Furnishes complete cost estimates for clients approval . Makes necessary purchases , places contracts , supervises construction , installation , finishing and placement of furniture , fixtures and other correlated furnishings , and follows through to completion of project '' .

In addition to this the U. S. Civil Service Bureau , when examining applicants for government positions as interior designers , expects that `` when various needed objects are not obtainable on the market he will design them . He must be capable of designing for and supervising the manufacture of any craft materials needed in the furnishings '' .

This seems like a large order . The interior designer , then , must first be an artist but also understand carpentry and painting and lighting and plumbing and finance . Yet nobody will question the necessity of all this and any reputable interior designer does know all this and does practice it . And further he must understand his obligation to the client to not only meet his physical necessities but also to enhance and improve his life and to enlarge the cultural horizon of our society .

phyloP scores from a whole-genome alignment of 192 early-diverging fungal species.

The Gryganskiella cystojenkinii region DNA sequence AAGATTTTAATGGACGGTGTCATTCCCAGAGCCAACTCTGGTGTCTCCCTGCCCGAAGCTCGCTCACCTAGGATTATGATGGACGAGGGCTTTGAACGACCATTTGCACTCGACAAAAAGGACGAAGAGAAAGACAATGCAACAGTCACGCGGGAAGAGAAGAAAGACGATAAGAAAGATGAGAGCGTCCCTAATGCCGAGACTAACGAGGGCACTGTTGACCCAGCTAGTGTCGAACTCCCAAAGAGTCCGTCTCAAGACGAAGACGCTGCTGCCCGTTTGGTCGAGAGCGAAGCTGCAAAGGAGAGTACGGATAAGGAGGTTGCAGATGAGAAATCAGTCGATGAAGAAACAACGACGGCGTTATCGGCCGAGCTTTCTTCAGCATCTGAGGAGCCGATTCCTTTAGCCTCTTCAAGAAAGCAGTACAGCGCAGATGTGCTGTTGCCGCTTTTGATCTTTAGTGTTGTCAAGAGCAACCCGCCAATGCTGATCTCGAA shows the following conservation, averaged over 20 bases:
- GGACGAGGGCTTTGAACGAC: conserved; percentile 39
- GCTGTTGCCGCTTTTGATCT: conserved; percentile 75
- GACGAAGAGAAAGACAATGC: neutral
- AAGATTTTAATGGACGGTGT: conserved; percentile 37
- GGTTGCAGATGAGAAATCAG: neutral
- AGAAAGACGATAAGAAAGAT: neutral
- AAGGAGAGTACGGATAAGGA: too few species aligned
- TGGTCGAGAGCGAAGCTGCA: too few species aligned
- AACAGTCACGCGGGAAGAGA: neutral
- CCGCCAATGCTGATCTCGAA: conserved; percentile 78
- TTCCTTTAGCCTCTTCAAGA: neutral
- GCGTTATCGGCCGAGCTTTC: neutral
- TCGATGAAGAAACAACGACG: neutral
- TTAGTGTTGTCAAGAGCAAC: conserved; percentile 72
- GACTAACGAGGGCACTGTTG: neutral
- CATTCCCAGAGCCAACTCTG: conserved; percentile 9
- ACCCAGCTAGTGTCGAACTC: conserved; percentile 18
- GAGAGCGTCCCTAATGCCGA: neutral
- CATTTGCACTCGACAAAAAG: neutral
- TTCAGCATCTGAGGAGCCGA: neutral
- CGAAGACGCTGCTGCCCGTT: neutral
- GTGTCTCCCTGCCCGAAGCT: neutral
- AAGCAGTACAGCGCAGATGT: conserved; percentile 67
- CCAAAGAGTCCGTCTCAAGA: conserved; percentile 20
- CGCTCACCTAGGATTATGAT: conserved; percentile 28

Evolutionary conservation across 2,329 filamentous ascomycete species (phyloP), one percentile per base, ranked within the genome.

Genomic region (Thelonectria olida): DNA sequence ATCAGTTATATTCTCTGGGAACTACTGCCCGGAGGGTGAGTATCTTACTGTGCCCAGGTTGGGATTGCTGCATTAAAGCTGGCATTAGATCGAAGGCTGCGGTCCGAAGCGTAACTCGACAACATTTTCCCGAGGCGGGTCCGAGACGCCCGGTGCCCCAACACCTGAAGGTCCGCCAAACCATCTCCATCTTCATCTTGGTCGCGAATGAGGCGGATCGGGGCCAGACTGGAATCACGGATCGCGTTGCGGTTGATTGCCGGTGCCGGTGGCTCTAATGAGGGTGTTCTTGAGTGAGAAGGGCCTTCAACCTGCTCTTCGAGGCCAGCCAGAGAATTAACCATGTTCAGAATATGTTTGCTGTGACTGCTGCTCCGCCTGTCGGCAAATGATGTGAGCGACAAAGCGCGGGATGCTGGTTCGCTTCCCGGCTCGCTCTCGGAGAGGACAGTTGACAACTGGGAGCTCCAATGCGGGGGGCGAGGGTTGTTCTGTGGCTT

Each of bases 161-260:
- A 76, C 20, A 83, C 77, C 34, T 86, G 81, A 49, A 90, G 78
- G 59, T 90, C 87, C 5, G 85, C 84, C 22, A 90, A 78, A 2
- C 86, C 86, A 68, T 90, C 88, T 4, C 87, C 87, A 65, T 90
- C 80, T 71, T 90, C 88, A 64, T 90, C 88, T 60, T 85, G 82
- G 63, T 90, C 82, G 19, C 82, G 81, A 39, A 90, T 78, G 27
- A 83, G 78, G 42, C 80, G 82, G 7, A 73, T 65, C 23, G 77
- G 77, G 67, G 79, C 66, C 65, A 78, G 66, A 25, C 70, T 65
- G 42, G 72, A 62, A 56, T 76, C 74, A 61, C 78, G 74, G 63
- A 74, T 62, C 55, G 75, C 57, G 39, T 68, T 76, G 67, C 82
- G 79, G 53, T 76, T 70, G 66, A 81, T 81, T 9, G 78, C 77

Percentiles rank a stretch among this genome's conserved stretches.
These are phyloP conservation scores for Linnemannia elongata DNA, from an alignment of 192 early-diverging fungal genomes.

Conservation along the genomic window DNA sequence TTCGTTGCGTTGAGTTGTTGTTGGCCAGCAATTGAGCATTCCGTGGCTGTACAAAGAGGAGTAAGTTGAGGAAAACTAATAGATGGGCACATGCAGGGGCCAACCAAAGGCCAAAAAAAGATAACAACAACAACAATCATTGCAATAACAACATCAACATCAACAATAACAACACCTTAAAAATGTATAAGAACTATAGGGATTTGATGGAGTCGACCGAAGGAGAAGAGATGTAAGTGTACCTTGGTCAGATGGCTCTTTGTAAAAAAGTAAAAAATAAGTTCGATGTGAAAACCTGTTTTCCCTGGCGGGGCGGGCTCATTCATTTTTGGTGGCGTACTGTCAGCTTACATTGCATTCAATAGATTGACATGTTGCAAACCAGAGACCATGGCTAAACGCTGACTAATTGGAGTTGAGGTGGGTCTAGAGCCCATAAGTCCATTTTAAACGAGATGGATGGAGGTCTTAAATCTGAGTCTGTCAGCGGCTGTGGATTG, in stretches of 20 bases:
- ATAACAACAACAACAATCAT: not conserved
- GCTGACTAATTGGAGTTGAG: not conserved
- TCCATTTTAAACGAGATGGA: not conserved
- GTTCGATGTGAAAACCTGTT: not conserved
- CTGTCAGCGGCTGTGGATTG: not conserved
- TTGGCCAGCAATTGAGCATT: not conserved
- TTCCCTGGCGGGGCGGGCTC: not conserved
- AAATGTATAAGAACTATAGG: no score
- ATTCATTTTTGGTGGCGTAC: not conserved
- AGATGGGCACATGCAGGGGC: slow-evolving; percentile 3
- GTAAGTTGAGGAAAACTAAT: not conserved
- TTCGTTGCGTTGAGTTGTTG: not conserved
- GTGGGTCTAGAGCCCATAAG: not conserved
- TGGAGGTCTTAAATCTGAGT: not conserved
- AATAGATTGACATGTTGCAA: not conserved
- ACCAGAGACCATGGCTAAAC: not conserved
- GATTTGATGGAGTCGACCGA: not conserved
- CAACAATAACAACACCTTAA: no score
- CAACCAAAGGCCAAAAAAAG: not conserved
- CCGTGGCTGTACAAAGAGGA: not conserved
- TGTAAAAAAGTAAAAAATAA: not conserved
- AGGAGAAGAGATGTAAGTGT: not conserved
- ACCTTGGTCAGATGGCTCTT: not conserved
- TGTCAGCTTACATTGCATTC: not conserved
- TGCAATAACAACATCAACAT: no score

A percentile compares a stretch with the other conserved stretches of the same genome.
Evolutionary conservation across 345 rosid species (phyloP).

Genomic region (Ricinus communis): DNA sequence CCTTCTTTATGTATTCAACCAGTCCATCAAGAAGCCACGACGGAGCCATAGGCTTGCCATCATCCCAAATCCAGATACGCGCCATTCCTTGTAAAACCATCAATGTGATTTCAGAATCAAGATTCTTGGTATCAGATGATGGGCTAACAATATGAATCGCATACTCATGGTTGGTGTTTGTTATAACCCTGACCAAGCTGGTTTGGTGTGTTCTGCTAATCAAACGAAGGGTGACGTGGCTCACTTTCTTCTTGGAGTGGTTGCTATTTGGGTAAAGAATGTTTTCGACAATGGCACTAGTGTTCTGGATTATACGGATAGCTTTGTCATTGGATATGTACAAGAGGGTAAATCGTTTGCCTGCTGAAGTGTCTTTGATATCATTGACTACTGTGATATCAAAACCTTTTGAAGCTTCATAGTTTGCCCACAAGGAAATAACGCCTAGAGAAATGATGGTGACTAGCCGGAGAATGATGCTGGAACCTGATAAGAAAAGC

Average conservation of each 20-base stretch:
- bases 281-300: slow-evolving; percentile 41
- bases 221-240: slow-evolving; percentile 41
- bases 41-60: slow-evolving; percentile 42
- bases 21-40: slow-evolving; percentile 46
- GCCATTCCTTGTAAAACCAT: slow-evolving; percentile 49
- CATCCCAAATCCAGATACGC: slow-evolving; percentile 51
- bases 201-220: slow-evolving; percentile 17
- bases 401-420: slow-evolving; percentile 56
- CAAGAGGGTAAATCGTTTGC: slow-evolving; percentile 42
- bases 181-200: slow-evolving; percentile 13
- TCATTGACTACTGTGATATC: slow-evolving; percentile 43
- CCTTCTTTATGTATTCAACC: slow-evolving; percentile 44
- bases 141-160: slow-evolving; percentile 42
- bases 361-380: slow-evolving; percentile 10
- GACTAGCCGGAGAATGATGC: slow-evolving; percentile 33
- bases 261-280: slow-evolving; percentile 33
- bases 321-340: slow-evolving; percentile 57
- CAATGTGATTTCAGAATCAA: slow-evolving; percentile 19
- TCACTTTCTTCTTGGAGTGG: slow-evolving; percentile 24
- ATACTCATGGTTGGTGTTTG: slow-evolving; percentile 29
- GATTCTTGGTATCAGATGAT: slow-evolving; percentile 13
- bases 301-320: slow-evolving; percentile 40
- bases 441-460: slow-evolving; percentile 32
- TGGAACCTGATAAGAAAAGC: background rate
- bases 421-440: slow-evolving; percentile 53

Few will quarrel with the aim of the schools or with the wording of their curriculum . It is in the quality of the teaching of all this that a question may arise .

The old established independent art schools try their best to fulfill their obligations . Yet even here many a problem is presented ; ; as in a recent design competition with a floor plan and the simple command -- `` design a luxury apartment '' ; ; no description of the client or his cultural level , no assertion of geographical area or local social necessities -- simply `` a luxury apartment '' . Working in a vacuum of minimal information can result only in show pieces that look good in exhibitions and catalogs and may please the public relations department but have little to do with the essence of interior design .